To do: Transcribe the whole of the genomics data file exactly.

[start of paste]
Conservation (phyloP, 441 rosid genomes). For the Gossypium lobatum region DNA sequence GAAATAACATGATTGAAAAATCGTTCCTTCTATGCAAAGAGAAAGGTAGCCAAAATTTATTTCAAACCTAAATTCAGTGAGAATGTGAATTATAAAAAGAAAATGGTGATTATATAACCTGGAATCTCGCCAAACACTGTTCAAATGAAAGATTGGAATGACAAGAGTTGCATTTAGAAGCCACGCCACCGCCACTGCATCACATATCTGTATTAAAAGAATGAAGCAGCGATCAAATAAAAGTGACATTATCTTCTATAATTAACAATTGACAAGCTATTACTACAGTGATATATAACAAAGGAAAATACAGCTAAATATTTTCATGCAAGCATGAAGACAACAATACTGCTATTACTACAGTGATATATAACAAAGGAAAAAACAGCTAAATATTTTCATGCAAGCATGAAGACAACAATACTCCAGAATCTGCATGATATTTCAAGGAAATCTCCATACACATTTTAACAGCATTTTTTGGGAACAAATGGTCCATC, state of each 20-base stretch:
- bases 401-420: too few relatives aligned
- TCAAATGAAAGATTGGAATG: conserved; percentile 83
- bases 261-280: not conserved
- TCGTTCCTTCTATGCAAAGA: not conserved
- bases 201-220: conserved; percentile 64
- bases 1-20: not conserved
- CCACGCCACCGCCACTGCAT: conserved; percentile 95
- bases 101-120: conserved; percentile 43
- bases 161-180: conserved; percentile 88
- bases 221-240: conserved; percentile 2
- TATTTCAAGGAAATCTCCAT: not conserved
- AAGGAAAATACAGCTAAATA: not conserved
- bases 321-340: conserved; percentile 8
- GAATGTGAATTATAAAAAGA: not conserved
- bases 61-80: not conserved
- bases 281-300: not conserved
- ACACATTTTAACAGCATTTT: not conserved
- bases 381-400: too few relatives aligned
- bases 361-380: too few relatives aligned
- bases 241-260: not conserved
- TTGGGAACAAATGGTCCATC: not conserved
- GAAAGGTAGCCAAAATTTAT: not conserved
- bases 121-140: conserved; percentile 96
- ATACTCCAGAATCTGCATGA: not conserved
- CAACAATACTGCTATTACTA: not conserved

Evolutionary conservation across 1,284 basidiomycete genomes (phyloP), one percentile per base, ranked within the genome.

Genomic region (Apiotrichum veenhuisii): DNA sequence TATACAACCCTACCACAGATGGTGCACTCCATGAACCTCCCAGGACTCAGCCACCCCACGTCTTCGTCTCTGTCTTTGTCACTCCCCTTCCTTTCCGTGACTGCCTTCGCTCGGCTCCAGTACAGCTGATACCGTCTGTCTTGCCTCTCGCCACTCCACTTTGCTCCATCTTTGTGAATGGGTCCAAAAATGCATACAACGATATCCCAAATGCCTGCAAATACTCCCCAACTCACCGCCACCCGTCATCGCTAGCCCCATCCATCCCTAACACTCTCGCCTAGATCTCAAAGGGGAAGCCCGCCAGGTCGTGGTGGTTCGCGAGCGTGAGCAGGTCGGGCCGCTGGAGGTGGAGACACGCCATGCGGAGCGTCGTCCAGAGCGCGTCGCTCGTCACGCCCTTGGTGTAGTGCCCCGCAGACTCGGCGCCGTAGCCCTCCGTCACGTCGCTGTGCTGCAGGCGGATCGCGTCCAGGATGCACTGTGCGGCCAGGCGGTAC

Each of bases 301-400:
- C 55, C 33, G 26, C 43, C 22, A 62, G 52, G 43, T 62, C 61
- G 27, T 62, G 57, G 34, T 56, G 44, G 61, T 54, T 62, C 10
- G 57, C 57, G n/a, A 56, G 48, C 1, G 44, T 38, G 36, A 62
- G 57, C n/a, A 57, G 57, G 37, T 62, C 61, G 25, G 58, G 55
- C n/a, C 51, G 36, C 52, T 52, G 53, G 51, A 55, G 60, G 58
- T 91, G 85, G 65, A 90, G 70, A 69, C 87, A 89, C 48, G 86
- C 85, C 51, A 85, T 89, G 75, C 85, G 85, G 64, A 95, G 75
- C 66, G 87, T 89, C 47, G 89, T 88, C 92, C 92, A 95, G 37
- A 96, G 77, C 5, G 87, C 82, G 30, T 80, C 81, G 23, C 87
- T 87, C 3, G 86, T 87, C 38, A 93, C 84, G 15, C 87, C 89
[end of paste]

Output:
Conservation (phyloP, 441 rosid genomes). For the Gossypium lobatum region DNA sequence GAAATAACATGATTGAAAAATCGTTCCTTCTATGCAAAGAGAAAGGTAGCCAAAATTTATTTCAAACCTAAATTCAGTGAGAATGTGAATTATAAAAAGAAAATGGTGATTATATAACCTGGAATCTCGCCAAACACTGTTCAAATGAAAGATTGGAATGACAAGAGTTGCATTTAGAAGCCACGCCACCGCCACTGCATCACATATCTGTATTAAAAGAATGAAGCAGCGATCAAATAAAAGTGACATTATCTTCTATAATTAACAATTGACAAGCTATTACTACAGTGATATATAACAAAGGAAAATACAGCTAAATATTTTCATGCAAGCATGAAGACAACAATACTGCTATTACTACAGTGATATATAACAAAGGAAAAAACAGCTAAATATTTTCATGCAAGCATGAAGACAACAATACTCCAGAATCTGCATGATATTTCAAGGAAATCTCCATACACATTTTAACAGCATTTTTTGGGAACAAATGGTCCATC, state of each 20-base stretch:
- bases 401-420: too few relatives aligned
- TCAAATGAAAGATTGGAATG: conserved; percentile 83
- bases 261-280: not conserved
- TCGTTCCTTCTATGCAAAGA: not conserved
- bases 201-220: conserved; percentile 64
- bases 1-20: not conserved
- CCACGCCACCGCCACTGCAT: conserved; percentile 95
- bases 101-120: conserved; percentile 43
- bases 161-180: conserved; percentile 88
- bases 221-240: conserved; percentile 2
- TATTTCAAGGAAATCTCCAT: not conserved
- AAGGAAAATACAGCTAAATA: not conserved
- bases 321-340: conserved; percentile 8
- GAATGTGAATTATAAAAAGA: not conserved
- bases 61-80: not conserved
- bases 281-300: not conserved
- ACACATTTTAACAGCATTTT: not conserved
- bases 381-400: too few relatives aligned
- bases 361-380: too few relatives aligned
- bases 241-260: not conserved
- TTGGGAACAAATGGTCCATC: not conserved
- GAAAGGTAGCCAAAATTTAT: not conserved
- bases 121-140: conserved; percentile 96
- ATACTCCAGAATCTGCATGA: not conserved
- CAACAATACTGCTATTACTA: not conserved

Evolutionary conservation across 1,284 basidiomycete genomes (phyloP), one percentile per base, ranked within the genome.

Genomic region (Apiotrichum veenhuisii): DNA sequence TATACAACCCTACCACAGATGGTGCACTCCATGAACCTCCCAGGACTCAGCCACCCCACGTCTTCGTCTCTGTCTTTGTCACTCCCCTTCCTTTCCGTGACTGCCTTCGCTCGGCTCCAGTACAGCTGATACCGTCTGTCTTGCCTCTCGCCACTCCACTTTGCTCCATCTTTGTGAATGGGTCCAAAAATGCATACAACGATATCCCAAATGCCTGCAAATACTCCCCAACTCACCGCCACCCGTCATCGCTAGCCCCATCCATCCCTAACACTCTCGCCTAGATCTCAAAGGGGAAGCCCGCCAGGTCGTGGTGGTTCGCGAGCGTGAGCAGGTCGGGCCGCTGGAGGTGGAGACACGCCATGCGGAGCGTCGTCCAGAGCGCGTCGCTCGTCACGCCCTTGGTGTAGTGCCCCGCAGACTCGGCGCCGTAGCCCTCCGTCACGTCGCTGTGCTGCAGGCGGATCGCGTCCAGGATGCACTGTGCGGCCAGGCGGTAC

Each of bases 301-400:
- C 55, C 33, G 26, C 43, C 22, A 62, G 52, G 43, T 62, C 61
- G 27, T 62, G 57, G 34, T 56, G 44, G 61, T 54, T 62, C 10
- G 57, C 57, G n/a, A 56, G 48, C 1, G 44, T 38, G 36, A 62
- G 57, C n/a, A 57, G 57, G 37, T 62, C 61, G 25, G 58, G 55
- C n/a, C 51, G 36, C 52, T 52, G 53, G 51, A 55, G 60, G 58
- T 91, G 85, G 65, A 90, G 70, A 69, C 87, A 89, C 48, G 86
- C 85, C 51, A 85, T 89, G 75, C 85, G 85, G 64, A 95, G 75
- C 66, G 87, T 89, C 47, G 89, T 88, C 92, C 92, A 95, G 37
- A 96, G 77, C 5, G 87, C 82, G 30, T 80, C 81, G 23, C 87
- T 87, C 3, G 86, T 87, C 38, A 93, C 84, G 15, C 87, C 89